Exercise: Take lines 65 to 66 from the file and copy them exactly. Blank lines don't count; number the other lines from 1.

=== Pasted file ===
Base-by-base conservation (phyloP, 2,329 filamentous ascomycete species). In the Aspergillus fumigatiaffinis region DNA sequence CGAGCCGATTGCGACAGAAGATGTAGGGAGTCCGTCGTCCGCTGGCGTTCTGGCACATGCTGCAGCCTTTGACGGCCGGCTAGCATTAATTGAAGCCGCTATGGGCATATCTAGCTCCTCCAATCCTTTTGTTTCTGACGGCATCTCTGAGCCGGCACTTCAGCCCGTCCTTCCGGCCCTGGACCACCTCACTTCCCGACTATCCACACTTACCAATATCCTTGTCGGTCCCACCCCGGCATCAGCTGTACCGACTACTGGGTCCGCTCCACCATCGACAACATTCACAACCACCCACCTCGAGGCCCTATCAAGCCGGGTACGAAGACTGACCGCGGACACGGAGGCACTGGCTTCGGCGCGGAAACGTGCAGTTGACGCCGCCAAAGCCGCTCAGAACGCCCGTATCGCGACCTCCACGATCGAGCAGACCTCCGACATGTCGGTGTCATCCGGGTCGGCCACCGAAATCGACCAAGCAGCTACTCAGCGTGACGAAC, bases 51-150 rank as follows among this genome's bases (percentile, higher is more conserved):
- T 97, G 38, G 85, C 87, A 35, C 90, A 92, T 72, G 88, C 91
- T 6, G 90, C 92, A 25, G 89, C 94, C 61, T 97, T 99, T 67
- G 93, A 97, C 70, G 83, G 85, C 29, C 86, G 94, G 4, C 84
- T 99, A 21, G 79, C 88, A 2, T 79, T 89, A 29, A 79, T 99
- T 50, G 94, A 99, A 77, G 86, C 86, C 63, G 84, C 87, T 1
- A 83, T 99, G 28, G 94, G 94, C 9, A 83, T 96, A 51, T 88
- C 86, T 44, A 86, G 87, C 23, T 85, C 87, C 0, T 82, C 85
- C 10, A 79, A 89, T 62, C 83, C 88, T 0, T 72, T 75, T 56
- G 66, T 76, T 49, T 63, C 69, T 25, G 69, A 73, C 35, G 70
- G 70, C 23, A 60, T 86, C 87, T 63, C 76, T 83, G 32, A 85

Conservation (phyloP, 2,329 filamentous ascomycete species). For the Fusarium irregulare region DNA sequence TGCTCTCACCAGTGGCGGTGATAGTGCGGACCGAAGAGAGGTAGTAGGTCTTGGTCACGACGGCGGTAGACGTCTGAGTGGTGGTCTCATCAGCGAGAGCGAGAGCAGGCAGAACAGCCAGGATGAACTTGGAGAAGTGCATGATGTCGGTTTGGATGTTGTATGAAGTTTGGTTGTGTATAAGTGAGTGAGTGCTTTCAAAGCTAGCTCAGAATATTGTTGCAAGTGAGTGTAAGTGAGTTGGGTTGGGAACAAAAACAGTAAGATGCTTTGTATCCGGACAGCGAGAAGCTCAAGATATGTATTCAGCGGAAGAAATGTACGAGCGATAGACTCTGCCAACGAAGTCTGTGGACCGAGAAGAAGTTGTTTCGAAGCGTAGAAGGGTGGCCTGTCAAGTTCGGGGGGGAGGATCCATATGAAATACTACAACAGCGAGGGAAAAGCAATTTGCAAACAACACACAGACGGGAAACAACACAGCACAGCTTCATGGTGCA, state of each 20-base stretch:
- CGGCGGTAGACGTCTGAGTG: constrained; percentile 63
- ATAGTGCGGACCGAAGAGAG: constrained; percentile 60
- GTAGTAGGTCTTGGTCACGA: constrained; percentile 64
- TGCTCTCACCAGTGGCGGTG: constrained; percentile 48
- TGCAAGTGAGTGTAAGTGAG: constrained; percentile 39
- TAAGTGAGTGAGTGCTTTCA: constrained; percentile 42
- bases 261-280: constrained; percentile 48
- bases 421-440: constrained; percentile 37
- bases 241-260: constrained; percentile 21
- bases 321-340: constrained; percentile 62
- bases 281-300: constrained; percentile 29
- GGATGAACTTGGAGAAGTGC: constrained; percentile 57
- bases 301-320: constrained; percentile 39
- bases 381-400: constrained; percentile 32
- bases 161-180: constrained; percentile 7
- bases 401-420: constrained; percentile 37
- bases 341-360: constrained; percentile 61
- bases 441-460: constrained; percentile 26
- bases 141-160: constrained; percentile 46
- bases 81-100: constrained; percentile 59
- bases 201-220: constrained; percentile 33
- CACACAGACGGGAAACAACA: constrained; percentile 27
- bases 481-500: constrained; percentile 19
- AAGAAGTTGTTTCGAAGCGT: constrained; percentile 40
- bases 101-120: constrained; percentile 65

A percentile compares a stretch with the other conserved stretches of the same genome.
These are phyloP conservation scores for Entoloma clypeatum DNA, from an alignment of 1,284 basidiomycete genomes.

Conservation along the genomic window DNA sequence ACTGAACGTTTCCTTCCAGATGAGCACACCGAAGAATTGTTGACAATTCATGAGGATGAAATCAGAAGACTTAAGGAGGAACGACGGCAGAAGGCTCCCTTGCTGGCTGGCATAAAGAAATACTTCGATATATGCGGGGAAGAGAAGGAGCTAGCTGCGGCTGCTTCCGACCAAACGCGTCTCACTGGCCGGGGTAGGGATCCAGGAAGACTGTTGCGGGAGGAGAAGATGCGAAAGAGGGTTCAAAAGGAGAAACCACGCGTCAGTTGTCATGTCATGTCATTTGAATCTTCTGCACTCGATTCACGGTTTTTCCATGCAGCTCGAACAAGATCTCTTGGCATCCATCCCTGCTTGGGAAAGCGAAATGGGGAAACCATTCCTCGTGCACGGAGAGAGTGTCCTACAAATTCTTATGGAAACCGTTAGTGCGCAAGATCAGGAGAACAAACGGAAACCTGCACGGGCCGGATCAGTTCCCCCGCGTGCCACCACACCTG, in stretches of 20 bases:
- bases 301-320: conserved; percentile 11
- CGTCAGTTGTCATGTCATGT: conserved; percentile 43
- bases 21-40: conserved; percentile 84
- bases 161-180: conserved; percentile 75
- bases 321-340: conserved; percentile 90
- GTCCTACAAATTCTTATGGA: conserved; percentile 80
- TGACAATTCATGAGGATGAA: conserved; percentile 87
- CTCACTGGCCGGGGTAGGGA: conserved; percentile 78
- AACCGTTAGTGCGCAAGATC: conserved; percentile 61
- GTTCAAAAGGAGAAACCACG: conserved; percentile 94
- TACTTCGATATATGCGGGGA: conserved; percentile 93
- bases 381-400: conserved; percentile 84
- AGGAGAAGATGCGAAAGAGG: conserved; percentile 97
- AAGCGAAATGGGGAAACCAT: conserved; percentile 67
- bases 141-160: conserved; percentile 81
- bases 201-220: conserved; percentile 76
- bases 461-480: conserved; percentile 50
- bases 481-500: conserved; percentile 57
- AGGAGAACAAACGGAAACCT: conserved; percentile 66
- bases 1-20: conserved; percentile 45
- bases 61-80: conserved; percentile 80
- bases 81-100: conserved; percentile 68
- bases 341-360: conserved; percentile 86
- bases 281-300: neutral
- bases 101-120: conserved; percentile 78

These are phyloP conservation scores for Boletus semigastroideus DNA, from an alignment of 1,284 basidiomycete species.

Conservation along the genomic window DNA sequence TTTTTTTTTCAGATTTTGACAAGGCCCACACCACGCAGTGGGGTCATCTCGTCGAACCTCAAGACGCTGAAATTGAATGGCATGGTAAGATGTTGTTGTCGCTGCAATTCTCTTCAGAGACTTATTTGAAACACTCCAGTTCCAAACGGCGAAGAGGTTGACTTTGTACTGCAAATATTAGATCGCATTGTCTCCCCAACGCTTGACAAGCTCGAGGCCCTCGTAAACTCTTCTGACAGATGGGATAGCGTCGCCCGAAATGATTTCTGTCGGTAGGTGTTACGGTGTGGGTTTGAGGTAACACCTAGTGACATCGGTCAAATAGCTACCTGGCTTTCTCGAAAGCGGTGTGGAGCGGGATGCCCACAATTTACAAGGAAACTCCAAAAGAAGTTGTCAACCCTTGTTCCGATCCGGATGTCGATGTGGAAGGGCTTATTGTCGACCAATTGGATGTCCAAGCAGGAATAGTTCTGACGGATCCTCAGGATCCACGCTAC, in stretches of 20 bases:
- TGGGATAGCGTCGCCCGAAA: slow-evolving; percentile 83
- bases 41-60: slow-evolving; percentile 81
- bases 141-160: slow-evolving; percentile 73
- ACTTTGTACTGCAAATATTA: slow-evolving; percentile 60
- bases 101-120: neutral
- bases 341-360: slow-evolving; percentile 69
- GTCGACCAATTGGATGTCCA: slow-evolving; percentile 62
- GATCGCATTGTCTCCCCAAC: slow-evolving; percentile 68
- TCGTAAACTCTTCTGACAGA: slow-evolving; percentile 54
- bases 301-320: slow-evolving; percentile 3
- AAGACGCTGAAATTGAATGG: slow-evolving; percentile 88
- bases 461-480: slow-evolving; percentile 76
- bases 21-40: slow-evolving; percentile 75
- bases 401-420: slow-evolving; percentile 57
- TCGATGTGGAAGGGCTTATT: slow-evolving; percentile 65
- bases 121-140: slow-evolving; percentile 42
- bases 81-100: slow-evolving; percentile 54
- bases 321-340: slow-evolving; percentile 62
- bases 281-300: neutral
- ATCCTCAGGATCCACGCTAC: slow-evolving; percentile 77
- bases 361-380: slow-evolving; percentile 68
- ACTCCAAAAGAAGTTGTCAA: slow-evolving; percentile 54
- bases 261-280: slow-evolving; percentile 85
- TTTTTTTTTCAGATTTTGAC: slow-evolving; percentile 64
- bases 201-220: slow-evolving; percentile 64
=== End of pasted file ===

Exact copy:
- bases 101-120: conserved; percentile 78

These are phyloP conservation scores for Boletus semigastroideus DNA, from an alignment of 1,284 basidiomycete species.